Which leads to my 2nd complaint – all the boys Little League teams were given actual uniforms mimicking the professional teams.  Us softball girls – our teams were colors.  We were issued only a cap & a t-shirt, the color of the name of our team.  Red, Green, Yellow and Blue.   They were plain, no designs, logos, or even numbers!!!!  We had to provide our own shorts.  I was placed on the Blue team.  I quickly realized there were going to be problems as it seemed there were only a handful or less of girls who actually knew how to play.  Since I had been throwing overhand my entire life, the under-handed pitching in softball eluded my skills.  I couldn’t pitch under-handed to save my life.  The coach’s daughter (thankfully) could pitch that way and became our pitcher.  I was the only other one on the team that could be counted on to catch the balls thrown to me on a regular basis, so I became the 1st baseman  (even though I was short.)  Every so often one of the other girls would whine about it enough that the coach would let them try 1st and move me to 3rd, short-stop or 2nd.  I liked playing those positions too, so I didn’t mind.  But after too many ball drops causing the score to get out of hand, the Coach would always move me back to 1st.  It became apparent that the Blue team was also the losing team.  I hated losing.

I tried again the next year and was once again placed on the Blue team.  This time with a different Coach and a new set of girls – most of which actually threw the ball like girls.  I was the only one who could throw the ball from the outfield and get it into the infield.  This year I was placed in the outfield.  After wasting me away in the Right field and our team making pitiful sad losses, the coach did move me – back to 1st base.  It was another sad losing season.   I still looked forward to the baseball games I would play at home or at school recesses.  (When the boys starting playing baseball during school recess I was the only girl they would allow to play with them.  This was thanks to my stepbrother who not so politely informed them that I could play just as good or better than them.  At 1st when they picked teams, I would always be one of the last ones picked.  But after a few games, that changed and I was quickly moved up on the list of desirable players.  More on recess baseball later.)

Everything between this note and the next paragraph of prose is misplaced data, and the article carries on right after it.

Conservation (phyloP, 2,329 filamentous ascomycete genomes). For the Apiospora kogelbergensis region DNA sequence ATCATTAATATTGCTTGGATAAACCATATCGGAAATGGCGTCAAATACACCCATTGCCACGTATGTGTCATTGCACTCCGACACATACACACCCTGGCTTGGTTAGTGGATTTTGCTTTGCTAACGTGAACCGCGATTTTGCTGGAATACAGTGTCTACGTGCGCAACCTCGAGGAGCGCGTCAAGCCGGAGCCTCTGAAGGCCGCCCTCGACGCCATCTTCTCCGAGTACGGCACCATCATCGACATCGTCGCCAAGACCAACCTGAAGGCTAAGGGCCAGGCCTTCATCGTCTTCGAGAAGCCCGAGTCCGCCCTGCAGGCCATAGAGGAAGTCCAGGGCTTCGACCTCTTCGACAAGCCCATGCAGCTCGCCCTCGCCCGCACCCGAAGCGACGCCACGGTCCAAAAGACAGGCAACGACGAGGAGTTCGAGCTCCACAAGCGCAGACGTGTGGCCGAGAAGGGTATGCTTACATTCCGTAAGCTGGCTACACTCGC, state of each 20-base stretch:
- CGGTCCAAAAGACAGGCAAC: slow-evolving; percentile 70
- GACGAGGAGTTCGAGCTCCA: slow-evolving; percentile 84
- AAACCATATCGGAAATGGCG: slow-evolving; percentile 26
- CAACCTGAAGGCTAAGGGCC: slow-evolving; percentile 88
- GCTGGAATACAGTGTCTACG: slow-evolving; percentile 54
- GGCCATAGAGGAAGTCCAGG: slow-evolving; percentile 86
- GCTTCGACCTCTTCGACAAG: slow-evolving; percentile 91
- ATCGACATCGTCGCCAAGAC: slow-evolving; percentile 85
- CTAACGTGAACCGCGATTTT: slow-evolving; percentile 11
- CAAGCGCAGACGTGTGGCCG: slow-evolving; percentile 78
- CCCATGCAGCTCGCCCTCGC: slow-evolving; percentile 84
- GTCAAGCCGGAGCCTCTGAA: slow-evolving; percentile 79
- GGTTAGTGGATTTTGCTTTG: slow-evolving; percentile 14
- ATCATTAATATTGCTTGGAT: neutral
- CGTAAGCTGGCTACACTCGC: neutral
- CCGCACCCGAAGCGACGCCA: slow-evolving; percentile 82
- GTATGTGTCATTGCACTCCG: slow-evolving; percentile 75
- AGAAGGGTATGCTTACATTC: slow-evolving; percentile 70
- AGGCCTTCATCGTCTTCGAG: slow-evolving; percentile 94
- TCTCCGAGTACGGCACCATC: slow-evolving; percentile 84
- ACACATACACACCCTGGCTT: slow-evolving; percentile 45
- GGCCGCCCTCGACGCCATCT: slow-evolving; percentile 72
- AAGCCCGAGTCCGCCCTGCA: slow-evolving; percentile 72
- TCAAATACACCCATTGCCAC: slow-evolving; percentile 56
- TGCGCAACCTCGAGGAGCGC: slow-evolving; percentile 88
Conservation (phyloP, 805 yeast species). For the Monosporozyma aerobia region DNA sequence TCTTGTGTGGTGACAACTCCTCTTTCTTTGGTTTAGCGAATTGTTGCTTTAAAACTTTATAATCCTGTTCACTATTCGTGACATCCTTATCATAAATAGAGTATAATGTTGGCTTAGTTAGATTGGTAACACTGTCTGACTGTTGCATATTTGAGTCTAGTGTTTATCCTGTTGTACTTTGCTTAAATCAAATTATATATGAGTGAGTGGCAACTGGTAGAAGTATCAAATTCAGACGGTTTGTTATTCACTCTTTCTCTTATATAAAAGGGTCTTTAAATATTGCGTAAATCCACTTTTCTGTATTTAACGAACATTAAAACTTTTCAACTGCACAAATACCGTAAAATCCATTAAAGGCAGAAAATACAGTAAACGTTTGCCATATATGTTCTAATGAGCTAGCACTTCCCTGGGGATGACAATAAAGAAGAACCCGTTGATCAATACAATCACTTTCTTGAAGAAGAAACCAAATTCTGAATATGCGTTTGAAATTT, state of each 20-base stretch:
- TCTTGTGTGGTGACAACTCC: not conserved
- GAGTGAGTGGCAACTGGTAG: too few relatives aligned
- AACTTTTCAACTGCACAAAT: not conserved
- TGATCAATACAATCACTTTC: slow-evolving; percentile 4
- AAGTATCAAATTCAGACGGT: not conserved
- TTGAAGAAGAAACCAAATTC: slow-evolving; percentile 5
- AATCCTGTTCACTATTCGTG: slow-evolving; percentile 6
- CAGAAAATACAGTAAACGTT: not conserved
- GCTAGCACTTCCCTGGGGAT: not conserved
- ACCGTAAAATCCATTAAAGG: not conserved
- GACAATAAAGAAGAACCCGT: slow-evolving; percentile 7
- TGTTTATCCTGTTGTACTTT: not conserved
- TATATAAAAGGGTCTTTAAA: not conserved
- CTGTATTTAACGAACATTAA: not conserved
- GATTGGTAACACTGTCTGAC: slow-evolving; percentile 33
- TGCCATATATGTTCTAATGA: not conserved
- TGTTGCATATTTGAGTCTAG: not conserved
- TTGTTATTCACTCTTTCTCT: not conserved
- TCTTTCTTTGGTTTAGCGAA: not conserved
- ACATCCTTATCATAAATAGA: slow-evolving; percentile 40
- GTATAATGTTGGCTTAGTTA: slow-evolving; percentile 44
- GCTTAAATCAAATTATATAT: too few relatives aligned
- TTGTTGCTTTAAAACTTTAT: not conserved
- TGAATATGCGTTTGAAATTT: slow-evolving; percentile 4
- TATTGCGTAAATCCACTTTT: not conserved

After noticing that the other colored softball teams always kept the same players and the Red team always had the best players, I told my Mom when we signed up for the softball the next year that I wanted to be on the Red team.  The powers that be refused, and totally LIED saying “We don’t let the kids choose their teams, they are picked on a random basis.”  I was only in 5th or 6th grade at the time but I was smart enough to see this for the BULLSHIT it was.  You can’t say that the exact same kids wind up on the exact same team 3 years in row ‘RANDOMLY‘.  Yeah, right.  And it just so happened that all those kids also lived in the same ‘special‘ neighborhood.  What ‘the powers that be‘ were actually saying was “You’re just a poor country girl nobody, some silly hillbilly hick, just be thankful we let you play at all.”  I heard them loud and clear.

This would be my last year playing because I was angry to be once again placed on the Blue (AKA:  Losers) Team with a bunch of whiny, bratty girls who didn’t even know what a stinkin’ actual ‘HOME-RUN’ was – they were so ignorant to the rules that they called all runs ‘home-runs’.  If you know the game at all, you know there is a difference between a ‘Run’ and a ‘Home-run’.  I even tried to educate them, by screaming at them,

It’s only called a ‘home-run’ if you hit the ball from the batter’s box and run around all three bases and make it to the home-plate scoring!  Any other time you cross the plate IT’S JUST A ‘RUN’!”

Not all the girls were bad, some were sweet & had good intentions, but you know how memories are –  some things stand out and sometimes it’s the worst of things that reverberate loud in the mind.  After that Hellish season, I told my Mom I didn’t want to play anymore.  The Powers that Be had totally ruined it for me.  If I couldn’t play the sport I loved or even be on a decent team in the 2nd rate sport, well, then enough was enough.  I lost my desire even for baseball because of the unfairness of the situation.  Grown-ups had turned something that was once a fun, magical, wonderful game into something more akin to a popularity contest – a political, power-tripping, who’s who.

This was my 1st lesson in the Games that People Play.  There are different kinds of games in life.  There are games that are played for fun.  Then there are the games that devious people play with other’s lives.

You get your first whiff of this stuff in Elementary school and Junior High.  By High-school you begin to hope like Hell that once you graduate and get out in the real world with other adults that the absurdity will stop.  But then Reality smacks you in the face – most people never grow up or out of this.  They continue to play (mind) games into the workplace and beyond.  It never ceases.

(I’m going somewhere with this, stay tuned for the next post.)

P.S. I kept a special place in my heart for the game of baseball even though I had given up playing and I still enjoyed watching it on TV on occasion.  Right up until 1993 – the year of the Strike – that’s when I realized Professional Baseball had become just a mockery of the game – it was just another business full of greedy people wanting more. I haven’t felt the love towards baseball since then.

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Filed under Kids, Psychological rabble dabble, Random Thoughts, Sports